October 30, 2019
5 min read

Hematologists, oncologists elected to National Academy of Medicine

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The National Academy of Medicine announced the election of 90 regular members and 10 international members.

Election to the academy — considered one of the highest honors in health and medicine — recognizes individuals who demonstrated outstanding professional achievement and commitment to service.

“These newly elected members represent the most exceptional scholars and leaders whose remarkable work has advanced science, medicine and health in the U.S. and around the globe,” Victor J. Dzau, MD, president of National Academy of Medicine, said in a press release. “Their expertise will be vital to addressing today’s most pressing health and scientific challenges and informing the future of health and medicine for the benefit of us all. I am honored to welcome these esteemed individuals to the National Academy of Medicine.”

The academy now has more than 2,200 members, including approximately 180 international members.

Newly elected members recognized for contributions related to hematology and oncology include:

Denise R. Aberle, MD, professor of radiology and bioengineering and vice chair for research/radiological sciences at David Geffen School of Medicine at University of California, Los Angeles. She led the NCI-sponsored National Lung Screening Trial, which showed low-dose CT screening reduced lung cancer mortality by 20% compared with chest radiographic screening.

Charles S. Abrams, MD, Francis C. Wood professor of medicine in the departments of medicine, pathology, and laboratory medicine at Perelman School of Medicine at University of Pennsylvania. He launched an initiative to improve the lives of patients with sickle cell disease worldwide.

Nita Ahuja, MD, MBA, William H. Carmalt professor of surgery and chair of the department of surgery at Yale School of Medicine. Ahuja’s work improved understanding of the cells of origin in multiple tumor types, and the role of epigenetic dysregulation in gastrointestinal cancers. This led to the development of biomarkers for early detection of colorectal and pancreatic cancers, as well as epigenetic therapeutics.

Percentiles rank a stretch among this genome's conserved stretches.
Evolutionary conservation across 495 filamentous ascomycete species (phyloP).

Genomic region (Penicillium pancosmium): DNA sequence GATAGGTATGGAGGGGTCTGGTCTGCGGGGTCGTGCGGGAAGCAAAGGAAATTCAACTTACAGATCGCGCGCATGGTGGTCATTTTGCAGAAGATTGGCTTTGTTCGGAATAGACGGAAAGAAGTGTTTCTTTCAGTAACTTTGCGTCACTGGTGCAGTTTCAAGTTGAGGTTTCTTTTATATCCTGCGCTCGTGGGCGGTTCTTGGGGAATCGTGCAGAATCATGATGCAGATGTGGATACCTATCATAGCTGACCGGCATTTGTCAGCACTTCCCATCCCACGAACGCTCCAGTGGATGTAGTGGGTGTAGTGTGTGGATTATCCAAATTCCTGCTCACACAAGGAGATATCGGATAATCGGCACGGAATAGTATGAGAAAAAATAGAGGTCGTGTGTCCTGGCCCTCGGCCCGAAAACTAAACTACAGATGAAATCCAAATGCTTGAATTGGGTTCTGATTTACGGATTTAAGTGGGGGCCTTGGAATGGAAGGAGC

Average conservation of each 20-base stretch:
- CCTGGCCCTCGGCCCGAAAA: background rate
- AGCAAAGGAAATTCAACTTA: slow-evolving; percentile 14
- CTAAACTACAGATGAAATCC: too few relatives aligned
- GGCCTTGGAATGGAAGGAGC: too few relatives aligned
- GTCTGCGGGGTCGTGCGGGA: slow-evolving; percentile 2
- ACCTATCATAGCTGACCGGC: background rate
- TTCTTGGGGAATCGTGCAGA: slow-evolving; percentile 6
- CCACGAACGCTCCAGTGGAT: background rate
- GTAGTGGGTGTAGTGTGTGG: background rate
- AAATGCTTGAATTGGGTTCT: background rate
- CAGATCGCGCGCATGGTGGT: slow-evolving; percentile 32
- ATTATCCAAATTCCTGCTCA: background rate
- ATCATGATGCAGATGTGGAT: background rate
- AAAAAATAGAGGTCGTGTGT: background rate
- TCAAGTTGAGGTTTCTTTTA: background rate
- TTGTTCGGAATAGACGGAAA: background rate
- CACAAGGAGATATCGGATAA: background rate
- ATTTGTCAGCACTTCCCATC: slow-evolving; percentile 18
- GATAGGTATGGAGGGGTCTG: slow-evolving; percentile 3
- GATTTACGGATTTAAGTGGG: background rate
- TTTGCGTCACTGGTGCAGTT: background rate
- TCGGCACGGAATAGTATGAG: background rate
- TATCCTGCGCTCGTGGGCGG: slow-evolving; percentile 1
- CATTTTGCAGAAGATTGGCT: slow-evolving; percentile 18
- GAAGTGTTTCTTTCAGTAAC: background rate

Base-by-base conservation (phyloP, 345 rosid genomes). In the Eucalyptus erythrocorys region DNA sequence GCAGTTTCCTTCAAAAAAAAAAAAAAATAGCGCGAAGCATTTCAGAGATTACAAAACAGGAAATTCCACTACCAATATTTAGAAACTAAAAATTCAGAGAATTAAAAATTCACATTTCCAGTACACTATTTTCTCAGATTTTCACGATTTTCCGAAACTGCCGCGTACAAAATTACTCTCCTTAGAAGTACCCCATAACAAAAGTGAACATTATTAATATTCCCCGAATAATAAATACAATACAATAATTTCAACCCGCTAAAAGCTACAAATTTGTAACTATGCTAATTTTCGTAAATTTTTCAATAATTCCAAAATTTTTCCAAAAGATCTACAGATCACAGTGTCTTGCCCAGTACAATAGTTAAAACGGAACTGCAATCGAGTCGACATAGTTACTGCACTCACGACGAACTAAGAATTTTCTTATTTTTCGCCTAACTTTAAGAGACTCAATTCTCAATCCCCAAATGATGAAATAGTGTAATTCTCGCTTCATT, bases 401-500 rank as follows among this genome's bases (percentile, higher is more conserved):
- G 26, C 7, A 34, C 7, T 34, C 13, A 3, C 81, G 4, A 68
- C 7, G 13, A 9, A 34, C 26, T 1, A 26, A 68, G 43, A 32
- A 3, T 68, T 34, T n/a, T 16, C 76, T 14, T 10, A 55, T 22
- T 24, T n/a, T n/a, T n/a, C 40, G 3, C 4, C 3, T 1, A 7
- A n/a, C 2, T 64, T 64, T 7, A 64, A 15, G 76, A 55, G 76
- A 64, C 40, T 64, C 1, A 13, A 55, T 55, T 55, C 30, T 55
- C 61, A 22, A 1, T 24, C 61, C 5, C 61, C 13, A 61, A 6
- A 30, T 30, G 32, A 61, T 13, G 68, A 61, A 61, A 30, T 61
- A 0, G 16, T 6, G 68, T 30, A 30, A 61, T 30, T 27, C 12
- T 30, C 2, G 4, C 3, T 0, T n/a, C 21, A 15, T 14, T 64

Sangeeta Bhatia, MD, PhD, John J. and Dorothy Wilson professor at Institute for Medical Engineering and Science and Koch Institute for Integrative Cancer Research at Massachusetts Institute of Technology. Bhatia pioneered small-scale technologies to interface cells with synthetic platforms. This work has applications in cancer therapy, liver tissue regeneration and diagnostics.

Marina Cavazzana, MD, PhD, professor of hematology at Paris University Medical School, head of the biotherapy department at Hôpital Necker-Enfants malades, Assistance Publique — Hôpitaux de Paris, and director of Clinical Investigation Center for Innovative Therapies at Imagine Institute in Paris. Cavazzana revolutionized the treatment of severe inherited blood disorders, and pioneering gene therapy clinical trials to cure rare immunodeficiencies based on her expertise on hematopoietic stem cells.


Raymond N. DuBois Jr., MD, PhD, dean of the College of Medicine and professor of biochemistry and medicine at The Medical University of South Carolina. He discovered the critical and mechanistic role of prostaglandins/cyclooxygenase in colon cancer and its malignant progression, leading to the common use of drugs that target the prostaglandins pathway for cancer prevention.

Betty R. Ferrell, PhD, FAAN, director and professor of the division of nursing research and education at City of Hope. She was recognized for her pioneering work in the fields of palliative and end-of-life care, as well as developing and leading the End-of-Life Nursing Education Consortium.

Margaret Anne Goodell, PhD, chair of the department of molecular and cellular biology, and professor at Center for Cell and Gene Therapy at Baylor College of Medicine. Goodell discovered fundamental principles underlying differentiation and self-renewal of hematopoietic stem cells, revealing how epigenetic regulation is required for differentiation and how the immune system coordinates hematopoietic regeneration in response to pathogens.

Stephan A. Grupp, MD, PhD, Novotny professor of pediatrics at Perelman School of Medicine at University of Pennsylvania, and section chief of cellular therapy and transplant and director of the cancer immunotherapy program at Children’s Hospital of Philadelphia. He pioneered the development of a novel therapy for acute lymphoblastic leukemia and led the first global engineered cell therapy trial that demonstrated effective sustained ALL remissions.